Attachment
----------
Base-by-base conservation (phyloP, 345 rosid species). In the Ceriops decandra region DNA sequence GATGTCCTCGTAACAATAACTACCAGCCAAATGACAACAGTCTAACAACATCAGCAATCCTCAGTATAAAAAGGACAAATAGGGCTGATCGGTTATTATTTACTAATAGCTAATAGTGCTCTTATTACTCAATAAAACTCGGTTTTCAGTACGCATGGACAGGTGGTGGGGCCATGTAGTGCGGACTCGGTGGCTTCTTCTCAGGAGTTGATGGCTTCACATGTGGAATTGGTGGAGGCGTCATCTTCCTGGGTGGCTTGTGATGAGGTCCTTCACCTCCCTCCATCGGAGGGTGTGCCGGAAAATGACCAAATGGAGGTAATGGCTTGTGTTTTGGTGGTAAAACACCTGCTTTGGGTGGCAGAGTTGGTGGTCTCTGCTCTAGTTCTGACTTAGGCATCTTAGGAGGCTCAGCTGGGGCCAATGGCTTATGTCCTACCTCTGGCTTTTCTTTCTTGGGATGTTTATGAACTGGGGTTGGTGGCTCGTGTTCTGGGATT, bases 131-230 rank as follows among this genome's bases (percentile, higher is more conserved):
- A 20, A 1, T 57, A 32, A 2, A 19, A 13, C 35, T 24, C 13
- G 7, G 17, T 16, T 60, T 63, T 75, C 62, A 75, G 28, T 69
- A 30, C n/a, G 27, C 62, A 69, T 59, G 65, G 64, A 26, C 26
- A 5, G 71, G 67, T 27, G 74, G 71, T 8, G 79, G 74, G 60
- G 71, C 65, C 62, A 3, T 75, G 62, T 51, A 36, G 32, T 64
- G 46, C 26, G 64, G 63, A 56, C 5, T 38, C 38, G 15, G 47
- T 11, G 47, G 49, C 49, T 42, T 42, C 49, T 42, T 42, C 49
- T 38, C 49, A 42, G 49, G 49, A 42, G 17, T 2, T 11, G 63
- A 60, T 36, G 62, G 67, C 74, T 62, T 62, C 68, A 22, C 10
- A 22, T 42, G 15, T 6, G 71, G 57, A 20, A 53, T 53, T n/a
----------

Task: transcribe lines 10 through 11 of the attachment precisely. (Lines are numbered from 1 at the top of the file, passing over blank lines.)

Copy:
- A 60, T 36, G 62, G 67, C 74, T 62, T 62, C 68, A 22, C 10
- A 22, T 42, G 15, T 6, G 71, G 57, A 20, A 53, T 53, T n/a